The University of Windsor is preparing for a safe return to campus. Learn More.
Sara MechaelSara Mechael in a freeze-frame from her prize-winning video.

Science graduate students win prizes in national research video competition

Four graduate students from the Faculty of Science have won prizes in the Natural Sciences and Engineering Research Council of Canada’s Science Action video contest. After three rounds of competition, Erica Geldart, Sara Mechael, Katrina Switzer, and Ian Thomas were selected among the 15 national winners in an announcement by NSERC on Wednesday.

“I am honored that my video was chosen as one of the 15 finalists and I’m grateful to all of the people who watched the video,” said Switzer, a PhD student in the Department of Biological Sciences. “It’s exciting to see our research reaching so many people.”

The annual Science Action competition offers graduate students a chance to showcase their research through dynamic 60-second videos.

“These short videos help to make science more accessible to a broad audience,” said Switzer, whose video focused on her doctoral studies of tropical toads. “My friends and family now have better understanding of exactly what it is that I study during my graduate degree.”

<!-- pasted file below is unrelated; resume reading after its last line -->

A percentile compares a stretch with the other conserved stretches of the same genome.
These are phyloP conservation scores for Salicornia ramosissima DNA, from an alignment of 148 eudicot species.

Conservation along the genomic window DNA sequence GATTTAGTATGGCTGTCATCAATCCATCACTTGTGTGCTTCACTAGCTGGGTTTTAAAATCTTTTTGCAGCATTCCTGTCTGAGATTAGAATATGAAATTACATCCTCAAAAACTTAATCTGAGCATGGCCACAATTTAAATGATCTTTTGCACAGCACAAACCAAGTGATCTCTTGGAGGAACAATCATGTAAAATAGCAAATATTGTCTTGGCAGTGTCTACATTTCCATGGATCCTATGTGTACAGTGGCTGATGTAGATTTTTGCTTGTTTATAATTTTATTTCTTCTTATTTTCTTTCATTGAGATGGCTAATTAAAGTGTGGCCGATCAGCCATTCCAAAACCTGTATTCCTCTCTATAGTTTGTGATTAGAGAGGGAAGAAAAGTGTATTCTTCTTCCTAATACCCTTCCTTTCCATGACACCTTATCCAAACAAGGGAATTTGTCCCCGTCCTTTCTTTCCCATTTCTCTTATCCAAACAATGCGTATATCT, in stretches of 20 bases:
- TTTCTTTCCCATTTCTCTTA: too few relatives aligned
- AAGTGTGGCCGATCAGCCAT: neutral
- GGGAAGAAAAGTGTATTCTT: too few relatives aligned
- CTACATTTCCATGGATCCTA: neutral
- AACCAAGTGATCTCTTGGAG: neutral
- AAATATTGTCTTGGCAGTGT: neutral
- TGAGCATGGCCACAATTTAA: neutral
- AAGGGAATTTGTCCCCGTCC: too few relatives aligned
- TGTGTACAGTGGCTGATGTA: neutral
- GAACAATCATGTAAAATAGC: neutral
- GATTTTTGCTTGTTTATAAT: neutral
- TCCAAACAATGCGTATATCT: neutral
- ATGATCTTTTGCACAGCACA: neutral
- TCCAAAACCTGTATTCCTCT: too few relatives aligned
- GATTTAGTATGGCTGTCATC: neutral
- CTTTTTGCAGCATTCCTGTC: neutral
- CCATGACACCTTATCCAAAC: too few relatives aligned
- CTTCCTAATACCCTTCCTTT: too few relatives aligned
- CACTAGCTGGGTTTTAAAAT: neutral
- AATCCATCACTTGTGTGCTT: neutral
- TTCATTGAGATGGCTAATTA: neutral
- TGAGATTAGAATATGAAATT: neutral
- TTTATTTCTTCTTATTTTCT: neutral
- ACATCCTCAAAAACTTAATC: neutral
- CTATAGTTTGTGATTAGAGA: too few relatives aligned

University of Windsor graduate students performed very well in the national competition.

“We had more entries in the semifinals than any other institution in Canada,” explained Dan Mennill, associate dean of graduate studies and research for the Faculty of Science. “We were very proud of all of these finalists and their supporting research teams.”

Forty videos were selected for public viewing. The 25 most-viewed videos then moved onto a juried competition. Four UWindsor finalists were selected as runners-up in the juried competition, and each of them will take home a $2,500 prize:

“Graduate students in the Faculty of Science are outstanding researchers and exceptional communicators,” said Chris Houser, dean of science. “Their strong showing in this national competition highlights the innovative research being conducted by our graduate students.”

Academic Area: